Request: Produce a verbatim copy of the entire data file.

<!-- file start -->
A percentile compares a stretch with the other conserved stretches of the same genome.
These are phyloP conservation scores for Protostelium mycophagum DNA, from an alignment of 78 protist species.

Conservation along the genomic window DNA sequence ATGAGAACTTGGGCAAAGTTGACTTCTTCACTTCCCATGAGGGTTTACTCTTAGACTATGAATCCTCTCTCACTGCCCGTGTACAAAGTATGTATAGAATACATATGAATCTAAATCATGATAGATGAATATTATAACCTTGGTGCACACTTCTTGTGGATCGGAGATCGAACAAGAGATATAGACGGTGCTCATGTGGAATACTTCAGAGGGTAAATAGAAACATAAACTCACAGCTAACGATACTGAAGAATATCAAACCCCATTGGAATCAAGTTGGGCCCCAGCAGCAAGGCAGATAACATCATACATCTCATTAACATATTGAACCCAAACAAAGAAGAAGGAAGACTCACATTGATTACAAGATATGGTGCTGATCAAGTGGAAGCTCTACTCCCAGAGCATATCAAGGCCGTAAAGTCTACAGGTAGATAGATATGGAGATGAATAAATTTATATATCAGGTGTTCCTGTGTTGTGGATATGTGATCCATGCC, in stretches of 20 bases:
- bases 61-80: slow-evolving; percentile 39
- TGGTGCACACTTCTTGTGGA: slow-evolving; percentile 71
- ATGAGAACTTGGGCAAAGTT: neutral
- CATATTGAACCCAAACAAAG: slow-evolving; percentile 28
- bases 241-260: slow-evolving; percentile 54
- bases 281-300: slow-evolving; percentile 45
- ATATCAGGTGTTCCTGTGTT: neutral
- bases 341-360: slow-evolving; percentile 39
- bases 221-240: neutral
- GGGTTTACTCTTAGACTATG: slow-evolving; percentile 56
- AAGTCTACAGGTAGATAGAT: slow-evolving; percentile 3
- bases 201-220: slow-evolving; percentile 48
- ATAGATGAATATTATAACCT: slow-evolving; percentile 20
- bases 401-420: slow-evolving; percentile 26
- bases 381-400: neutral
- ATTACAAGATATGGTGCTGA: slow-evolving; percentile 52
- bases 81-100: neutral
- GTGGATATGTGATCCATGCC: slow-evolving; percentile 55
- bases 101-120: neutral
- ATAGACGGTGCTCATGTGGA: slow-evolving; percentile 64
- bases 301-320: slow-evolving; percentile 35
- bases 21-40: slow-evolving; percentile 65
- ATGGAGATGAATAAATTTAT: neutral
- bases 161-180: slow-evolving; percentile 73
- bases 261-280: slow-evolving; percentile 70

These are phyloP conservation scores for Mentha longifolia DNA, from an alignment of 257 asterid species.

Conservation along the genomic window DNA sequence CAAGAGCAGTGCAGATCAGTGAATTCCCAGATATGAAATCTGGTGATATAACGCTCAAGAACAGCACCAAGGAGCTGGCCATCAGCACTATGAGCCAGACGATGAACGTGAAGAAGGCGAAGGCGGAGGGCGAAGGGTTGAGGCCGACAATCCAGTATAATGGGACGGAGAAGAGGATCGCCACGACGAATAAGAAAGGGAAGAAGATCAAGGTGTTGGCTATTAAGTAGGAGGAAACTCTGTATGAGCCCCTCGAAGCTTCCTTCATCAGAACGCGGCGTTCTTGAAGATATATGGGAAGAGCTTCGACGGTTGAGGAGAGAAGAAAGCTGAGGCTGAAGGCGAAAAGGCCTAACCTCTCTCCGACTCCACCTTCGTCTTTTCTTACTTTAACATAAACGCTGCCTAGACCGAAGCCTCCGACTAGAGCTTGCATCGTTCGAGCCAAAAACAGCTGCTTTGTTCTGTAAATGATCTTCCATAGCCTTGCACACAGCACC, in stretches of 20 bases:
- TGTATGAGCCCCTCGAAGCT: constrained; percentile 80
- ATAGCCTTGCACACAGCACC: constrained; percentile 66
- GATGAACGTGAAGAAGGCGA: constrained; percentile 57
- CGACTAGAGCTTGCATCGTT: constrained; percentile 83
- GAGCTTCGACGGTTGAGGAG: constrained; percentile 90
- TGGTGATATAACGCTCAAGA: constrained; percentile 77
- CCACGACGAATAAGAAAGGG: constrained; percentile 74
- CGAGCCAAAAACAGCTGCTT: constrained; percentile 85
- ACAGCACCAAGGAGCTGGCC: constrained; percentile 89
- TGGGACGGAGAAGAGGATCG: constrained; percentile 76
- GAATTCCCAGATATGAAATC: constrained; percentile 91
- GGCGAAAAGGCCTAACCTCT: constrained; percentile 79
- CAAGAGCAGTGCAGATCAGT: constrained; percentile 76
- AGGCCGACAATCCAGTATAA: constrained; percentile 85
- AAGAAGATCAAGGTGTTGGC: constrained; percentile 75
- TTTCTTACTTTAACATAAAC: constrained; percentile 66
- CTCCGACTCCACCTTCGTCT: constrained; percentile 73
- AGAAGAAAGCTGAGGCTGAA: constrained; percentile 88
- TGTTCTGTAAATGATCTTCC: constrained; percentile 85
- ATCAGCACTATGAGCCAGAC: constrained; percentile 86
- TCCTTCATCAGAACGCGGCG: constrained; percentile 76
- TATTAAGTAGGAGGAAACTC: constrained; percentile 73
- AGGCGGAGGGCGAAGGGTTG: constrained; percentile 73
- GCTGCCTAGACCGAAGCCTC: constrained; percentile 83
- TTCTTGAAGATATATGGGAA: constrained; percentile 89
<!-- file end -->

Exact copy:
A percentile compares a stretch with the other conserved stretches of the same genome.
These are phyloP conservation scores for Protostelium mycophagum DNA, from an alignment of 78 protist species.

Conservation along the genomic window DNA sequence ATGAGAACTTGGGCAAAGTTGACTTCTTCACTTCCCATGAGGGTTTACTCTTAGACTATGAATCCTCTCTCACTGCCCGTGTACAAAGTATGTATAGAATACATATGAATCTAAATCATGATAGATGAATATTATAACCTTGGTGCACACTTCTTGTGGATCGGAGATCGAACAAGAGATATAGACGGTGCTCATGTGGAATACTTCAGAGGGTAAATAGAAACATAAACTCACAGCTAACGATACTGAAGAATATCAAACCCCATTGGAATCAAGTTGGGCCCCAGCAGCAAGGCAGATAACATCATACATCTCATTAACATATTGAACCCAAACAAAGAAGAAGGAAGACTCACATTGATTACAAGATATGGTGCTGATCAAGTGGAAGCTCTACTCCCAGAGCATATCAAGGCCGTAAAGTCTACAGGTAGATAGATATGGAGATGAATAAATTTATATATCAGGTGTTCCTGTGTTGTGGATATGTGATCCATGCC, in stretches of 20 bases:
- bases 61-80: slow-evolving; percentile 39
- TGGTGCACACTTCTTGTGGA: slow-evolving; percentile 71
- ATGAGAACTTGGGCAAAGTT: neutral
- CATATTGAACCCAAACAAAG: slow-evolving; percentile 28
- bases 241-260: slow-evolving; percentile 54
- bases 281-300: slow-evolving; percentile 45
- ATATCAGGTGTTCCTGTGTT: neutral
- bases 341-360: slow-evolving; percentile 39
- bases 221-240: neutral
- GGGTTTACTCTTAGACTATG: slow-evolving; percentile 56
- AAGTCTACAGGTAGATAGAT: slow-evolving; percentile 3
- bases 201-220: slow-evolving; percentile 48
- ATAGATGAATATTATAACCT: slow-evolving; percentile 20
- bases 401-420: slow-evolving; percentile 26
- bases 381-400: neutral
- ATTACAAGATATGGTGCTGA: slow-evolving; percentile 52
- bases 81-100: neutral
- GTGGATATGTGATCCATGCC: slow-evolving; percentile 55
- bases 101-120: neutral
- ATAGACGGTGCTCATGTGGA: slow-evolving; percentile 64
- bases 301-320: slow-evolving; percentile 35
- bases 21-40: slow-evolving; percentile 65
- ATGGAGATGAATAAATTTAT: neutral
- bases 161-180: slow-evolving; percentile 73
- bases 261-280: slow-evolving; percentile 70

These are phyloP conservation scores for Mentha longifolia DNA, from an alignment of 257 asterid species.

Conservation along the genomic window DNA sequence CAAGAGCAGTGCAGATCAGTGAATTCCCAGATATGAAATCTGGTGATATAACGCTCAAGAACAGCACCAAGGAGCTGGCCATCAGCACTATGAGCCAGACGATGAACGTGAAGAAGGCGAAGGCGGAGGGCGAAGGGTTGAGGCCGACAATCCAGTATAATGGGACGGAGAAGAGGATCGCCACGACGAATAAGAAAGGGAAGAAGATCAAGGTGTTGGCTATTAAGTAGGAGGAAACTCTGTATGAGCCCCTCGAAGCTTCCTTCATCAGAACGCGGCGTTCTTGAAGATATATGGGAAGAGCTTCGACGGTTGAGGAGAGAAGAAAGCTGAGGCTGAAGGCGAAAAGGCCTAACCTCTCTCCGACTCCACCTTCGTCTTTTCTTACTTTAACATAAACGCTGCCTAGACCGAAGCCTCCGACTAGAGCTTGCATCGTTCGAGCCAAAAACAGCTGCTTTGTTCTGTAAATGATCTTCCATAGCCTTGCACACAGCACC, in stretches of 20 bases:
- TGTATGAGCCCCTCGAAGCT: constrained; percentile 80
- ATAGCCTTGCACACAGCACC: constrained; percentile 66
- GATGAACGTGAAGAAGGCGA: constrained; percentile 57
- CGACTAGAGCTTGCATCGTT: constrained; percentile 83
- GAGCTTCGACGGTTGAGGAG: constrained; percentile 90
- TGGTGATATAACGCTCAAGA: constrained; percentile 77
- CCACGACGAATAAGAAAGGG: constrained; percentile 74
- CGAGCCAAAAACAGCTGCTT: constrained; percentile 85
- ACAGCACCAAGGAGCTGGCC: constrained; percentile 89
- TGGGACGGAGAAGAGGATCG: constrained; percentile 76
- GAATTCCCAGATATGAAATC: constrained; percentile 91
- GGCGAAAAGGCCTAACCTCT: constrained; percentile 79
- CAAGAGCAGTGCAGATCAGT: constrained; percentile 76
- AGGCCGACAATCCAGTATAA: constrained; percentile 85
- AAGAAGATCAAGGTGTTGGC: constrained; percentile 75
- TTTCTTACTTTAACATAAAC: constrained; percentile 66
- CTCCGACTCCACCTTCGTCT: constrained; percentile 73
- AGAAGAAAGCTGAGGCTGAA: constrained; percentile 88
- TGTTCTGTAAATGATCTTCC: constrained; percentile 85
- ATCAGCACTATGAGCCAGAC: constrained; percentile 86
- TCCTTCATCAGAACGCGGCG: constrained; percentile 76
- TATTAAGTAGGAGGAAACTC: constrained; percentile 73
- AGGCGGAGGGCGAAGGGTTG: constrained; percentile 73
- GCTGCCTAGACCGAAGCCTC: constrained; percentile 83
- TTCTTGAAGATATATGGGAA: constrained; percentile 89